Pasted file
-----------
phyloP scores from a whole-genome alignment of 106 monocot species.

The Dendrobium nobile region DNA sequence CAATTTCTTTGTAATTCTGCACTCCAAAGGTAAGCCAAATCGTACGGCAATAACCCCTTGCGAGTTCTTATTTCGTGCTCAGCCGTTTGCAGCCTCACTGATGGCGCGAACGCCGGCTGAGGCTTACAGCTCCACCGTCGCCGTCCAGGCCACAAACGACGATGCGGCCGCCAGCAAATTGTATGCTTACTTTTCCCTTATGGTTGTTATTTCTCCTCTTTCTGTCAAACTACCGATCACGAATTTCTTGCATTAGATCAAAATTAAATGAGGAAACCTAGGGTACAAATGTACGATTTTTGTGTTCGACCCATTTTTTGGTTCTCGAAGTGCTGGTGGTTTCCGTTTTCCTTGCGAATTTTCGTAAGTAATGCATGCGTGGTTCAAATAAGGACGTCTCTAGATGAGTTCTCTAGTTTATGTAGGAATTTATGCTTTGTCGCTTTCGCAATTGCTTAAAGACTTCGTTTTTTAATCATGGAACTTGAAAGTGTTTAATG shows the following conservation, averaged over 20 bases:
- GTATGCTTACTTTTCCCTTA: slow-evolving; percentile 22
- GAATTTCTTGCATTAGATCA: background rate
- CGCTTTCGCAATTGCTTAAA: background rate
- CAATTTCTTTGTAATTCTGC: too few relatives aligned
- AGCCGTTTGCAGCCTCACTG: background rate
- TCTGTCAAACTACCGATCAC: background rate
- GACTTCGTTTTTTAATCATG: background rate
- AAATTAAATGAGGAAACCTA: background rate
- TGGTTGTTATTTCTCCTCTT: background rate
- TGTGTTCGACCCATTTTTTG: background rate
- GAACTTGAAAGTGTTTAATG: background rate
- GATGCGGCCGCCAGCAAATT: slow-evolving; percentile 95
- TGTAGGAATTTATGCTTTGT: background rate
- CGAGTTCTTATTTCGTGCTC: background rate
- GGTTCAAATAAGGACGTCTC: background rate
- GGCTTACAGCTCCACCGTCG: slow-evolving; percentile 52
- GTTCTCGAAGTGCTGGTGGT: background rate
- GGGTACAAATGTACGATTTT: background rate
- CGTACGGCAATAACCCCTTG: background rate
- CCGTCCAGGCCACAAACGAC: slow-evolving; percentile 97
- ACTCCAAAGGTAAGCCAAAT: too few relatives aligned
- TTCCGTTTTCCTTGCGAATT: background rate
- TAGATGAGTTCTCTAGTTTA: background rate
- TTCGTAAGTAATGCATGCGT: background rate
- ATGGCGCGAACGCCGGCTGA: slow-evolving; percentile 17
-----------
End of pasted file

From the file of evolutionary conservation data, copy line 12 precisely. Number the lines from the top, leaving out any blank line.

- TGTGTTCGACCCATTTTTTG: background rate